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What to watch for in tonight's debate: A more forceful Obama

Published: Friday, Aug. 28 2015 10:02 a.m. MDT

Oct. 2012, President Barack Obama and Republican presidential nominee Mitt Romney participate in the first presidential debate at the University of Denver. Tonight's debate the candidates have focused more on style than on the content they'll be speaking on. (Rick Wilking, Associated Press Photo/Pool) Oct. 2012, President Barack Obama and Republican presidential nominee Mitt Romney participate in the first presidential debate at the University of Denver. Tonight's debate the candidates have focused more on style than on the content they'll be speaking on. (Rick Wilking, Associated Press Photo/Pool)

Our take: President Barack Obama and Governor Mitt Romney have been coached on their style rather than substance for tonight debate, according to Alex Altman from Time. Will their style sway voters more than their substance? Altman explains what each candidate is up against:

"Before Barack Obama and Mitt Romney debated in Denver, some very smart political scientists tried to dampen the overheated expectations game with a dose of historical context. Debates, they argued, usually don't matter that much. They loom large in our recollection of past races because they offer a snapshot of a candidate’s strength or fecklessness, but they are rarely decisive. Many pundits trumpeted this perspective. Then Romney beat Obama in Denver and took off in the polls, turning a race that seemed like Obama’s to lose into a nail-biter with three weeks to go. What happened?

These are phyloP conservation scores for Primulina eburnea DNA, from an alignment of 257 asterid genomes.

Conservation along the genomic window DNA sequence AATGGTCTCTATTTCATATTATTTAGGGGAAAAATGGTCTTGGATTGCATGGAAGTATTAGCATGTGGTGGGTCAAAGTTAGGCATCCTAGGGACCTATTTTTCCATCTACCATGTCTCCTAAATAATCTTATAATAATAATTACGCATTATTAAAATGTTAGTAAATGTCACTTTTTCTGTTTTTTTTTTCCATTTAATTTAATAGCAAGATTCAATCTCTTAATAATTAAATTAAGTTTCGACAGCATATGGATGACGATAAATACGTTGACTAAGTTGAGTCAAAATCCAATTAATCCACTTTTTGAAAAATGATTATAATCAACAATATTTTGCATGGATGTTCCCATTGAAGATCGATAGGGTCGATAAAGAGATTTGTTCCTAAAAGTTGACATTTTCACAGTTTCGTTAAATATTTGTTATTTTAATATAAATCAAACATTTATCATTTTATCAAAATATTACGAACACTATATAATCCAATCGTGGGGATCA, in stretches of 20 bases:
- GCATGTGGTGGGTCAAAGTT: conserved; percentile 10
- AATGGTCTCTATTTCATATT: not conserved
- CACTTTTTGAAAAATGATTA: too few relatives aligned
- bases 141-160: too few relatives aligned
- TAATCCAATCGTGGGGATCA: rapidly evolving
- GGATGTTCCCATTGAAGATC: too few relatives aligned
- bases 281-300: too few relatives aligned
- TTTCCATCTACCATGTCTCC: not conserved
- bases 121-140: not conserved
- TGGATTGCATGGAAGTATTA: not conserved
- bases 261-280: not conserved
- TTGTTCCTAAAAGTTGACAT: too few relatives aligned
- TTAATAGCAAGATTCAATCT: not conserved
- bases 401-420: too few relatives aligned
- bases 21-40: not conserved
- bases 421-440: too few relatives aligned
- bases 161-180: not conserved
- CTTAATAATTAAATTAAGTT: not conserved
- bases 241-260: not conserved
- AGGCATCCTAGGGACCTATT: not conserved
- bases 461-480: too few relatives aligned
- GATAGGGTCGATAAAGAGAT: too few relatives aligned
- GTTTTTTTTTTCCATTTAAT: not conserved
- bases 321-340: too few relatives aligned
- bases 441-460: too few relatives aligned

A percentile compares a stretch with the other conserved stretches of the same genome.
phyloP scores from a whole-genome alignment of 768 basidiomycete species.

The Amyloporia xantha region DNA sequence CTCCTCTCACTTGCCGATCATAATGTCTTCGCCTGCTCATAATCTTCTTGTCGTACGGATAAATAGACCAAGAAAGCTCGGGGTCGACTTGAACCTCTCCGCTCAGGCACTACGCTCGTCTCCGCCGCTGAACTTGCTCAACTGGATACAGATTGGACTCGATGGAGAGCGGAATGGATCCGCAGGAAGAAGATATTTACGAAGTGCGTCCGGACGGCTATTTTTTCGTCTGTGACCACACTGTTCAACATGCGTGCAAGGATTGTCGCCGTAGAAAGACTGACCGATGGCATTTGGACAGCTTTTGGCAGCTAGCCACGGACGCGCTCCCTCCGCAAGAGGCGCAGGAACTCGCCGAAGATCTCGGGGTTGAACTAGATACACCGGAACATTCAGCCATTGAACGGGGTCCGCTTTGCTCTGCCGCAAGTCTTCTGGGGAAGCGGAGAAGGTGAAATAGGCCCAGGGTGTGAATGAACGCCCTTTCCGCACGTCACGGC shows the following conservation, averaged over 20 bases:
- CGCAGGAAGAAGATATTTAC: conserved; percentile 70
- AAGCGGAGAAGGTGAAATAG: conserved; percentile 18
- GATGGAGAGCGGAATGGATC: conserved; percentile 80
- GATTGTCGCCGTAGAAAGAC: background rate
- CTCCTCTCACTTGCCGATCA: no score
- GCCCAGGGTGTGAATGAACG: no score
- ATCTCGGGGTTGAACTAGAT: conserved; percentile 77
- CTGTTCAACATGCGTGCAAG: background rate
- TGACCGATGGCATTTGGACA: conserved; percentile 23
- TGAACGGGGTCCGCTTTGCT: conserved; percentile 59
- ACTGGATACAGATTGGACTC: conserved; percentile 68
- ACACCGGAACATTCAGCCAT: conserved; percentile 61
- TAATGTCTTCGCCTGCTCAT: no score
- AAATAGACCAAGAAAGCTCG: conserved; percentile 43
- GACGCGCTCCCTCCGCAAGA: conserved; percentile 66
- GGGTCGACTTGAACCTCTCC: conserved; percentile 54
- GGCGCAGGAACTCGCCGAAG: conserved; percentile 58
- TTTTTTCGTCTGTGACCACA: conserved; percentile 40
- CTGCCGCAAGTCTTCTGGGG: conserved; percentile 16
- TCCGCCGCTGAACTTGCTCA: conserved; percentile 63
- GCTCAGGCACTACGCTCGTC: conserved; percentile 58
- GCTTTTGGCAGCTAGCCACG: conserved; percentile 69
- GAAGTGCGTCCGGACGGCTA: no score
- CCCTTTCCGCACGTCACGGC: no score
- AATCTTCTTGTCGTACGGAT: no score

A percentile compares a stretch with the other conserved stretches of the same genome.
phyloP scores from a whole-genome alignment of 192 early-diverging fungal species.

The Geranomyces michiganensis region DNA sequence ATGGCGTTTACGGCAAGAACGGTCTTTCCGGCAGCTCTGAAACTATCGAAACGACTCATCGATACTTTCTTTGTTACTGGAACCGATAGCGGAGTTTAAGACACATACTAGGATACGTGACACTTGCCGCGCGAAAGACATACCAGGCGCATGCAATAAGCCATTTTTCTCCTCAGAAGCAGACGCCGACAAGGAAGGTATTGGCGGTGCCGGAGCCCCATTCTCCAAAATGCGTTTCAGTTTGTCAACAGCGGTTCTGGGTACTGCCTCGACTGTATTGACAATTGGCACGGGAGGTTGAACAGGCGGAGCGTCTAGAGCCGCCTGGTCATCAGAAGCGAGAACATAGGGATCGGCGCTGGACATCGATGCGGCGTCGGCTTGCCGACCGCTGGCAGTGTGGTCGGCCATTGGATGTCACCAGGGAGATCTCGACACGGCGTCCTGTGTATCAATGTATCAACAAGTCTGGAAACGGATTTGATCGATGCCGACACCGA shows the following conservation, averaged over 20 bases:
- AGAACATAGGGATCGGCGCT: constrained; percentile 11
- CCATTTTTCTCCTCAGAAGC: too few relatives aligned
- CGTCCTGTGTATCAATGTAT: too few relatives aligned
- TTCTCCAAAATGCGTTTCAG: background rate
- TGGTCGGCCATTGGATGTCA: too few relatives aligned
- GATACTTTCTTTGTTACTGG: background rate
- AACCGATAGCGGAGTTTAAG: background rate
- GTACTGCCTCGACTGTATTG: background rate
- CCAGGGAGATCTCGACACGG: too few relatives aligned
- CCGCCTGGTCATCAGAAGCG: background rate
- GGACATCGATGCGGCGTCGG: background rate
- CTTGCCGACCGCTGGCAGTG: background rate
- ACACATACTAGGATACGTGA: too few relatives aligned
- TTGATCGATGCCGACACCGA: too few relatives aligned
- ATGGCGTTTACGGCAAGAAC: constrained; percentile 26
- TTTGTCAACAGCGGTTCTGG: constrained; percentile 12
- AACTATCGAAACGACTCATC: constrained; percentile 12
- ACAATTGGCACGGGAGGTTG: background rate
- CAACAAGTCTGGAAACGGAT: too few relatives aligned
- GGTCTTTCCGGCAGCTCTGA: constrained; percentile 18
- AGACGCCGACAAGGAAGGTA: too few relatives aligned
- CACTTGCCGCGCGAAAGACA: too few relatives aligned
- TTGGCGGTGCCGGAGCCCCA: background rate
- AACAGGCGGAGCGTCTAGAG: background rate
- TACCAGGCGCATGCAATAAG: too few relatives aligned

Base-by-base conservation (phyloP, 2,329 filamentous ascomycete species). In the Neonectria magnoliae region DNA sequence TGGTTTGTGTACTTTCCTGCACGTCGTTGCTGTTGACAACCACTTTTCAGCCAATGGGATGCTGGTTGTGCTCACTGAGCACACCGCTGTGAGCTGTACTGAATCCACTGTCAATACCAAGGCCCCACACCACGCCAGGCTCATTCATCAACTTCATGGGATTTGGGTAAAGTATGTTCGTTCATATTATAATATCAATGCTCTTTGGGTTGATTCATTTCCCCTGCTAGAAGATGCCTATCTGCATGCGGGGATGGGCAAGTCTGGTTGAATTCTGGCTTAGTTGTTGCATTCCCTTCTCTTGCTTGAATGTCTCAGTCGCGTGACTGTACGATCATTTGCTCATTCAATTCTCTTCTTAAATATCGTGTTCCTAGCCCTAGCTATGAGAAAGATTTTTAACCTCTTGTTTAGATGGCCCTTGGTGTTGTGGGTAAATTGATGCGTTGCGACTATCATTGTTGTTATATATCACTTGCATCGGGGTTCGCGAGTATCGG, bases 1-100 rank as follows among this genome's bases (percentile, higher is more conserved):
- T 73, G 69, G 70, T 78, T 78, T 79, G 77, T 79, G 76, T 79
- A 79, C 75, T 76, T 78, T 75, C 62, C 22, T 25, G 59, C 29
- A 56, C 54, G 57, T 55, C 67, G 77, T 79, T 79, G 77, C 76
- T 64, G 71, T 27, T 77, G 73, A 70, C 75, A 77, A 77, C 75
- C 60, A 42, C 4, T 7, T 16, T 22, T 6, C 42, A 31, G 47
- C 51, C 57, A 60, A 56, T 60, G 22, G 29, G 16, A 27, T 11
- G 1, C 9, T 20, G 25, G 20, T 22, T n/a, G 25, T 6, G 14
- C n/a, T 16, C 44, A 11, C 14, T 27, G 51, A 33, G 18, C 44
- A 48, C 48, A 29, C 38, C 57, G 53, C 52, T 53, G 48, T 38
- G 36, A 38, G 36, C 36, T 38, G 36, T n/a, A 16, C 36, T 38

Two things: Romney exceeded expectations, and the media –– abetted by panicky liberals –– fashioned a narrative that Obama's performance was worse than it actually was. After a brief horse race boost, Romney has settled back into a virtual tie with the President, according to RealClearPolitics' polling averages. That's exactly the same position the two candidates were in on Labor Day, before Obama received a post-convention bump of his own. The debate didn’t dramatically alter the race; it restored its equilibrium."

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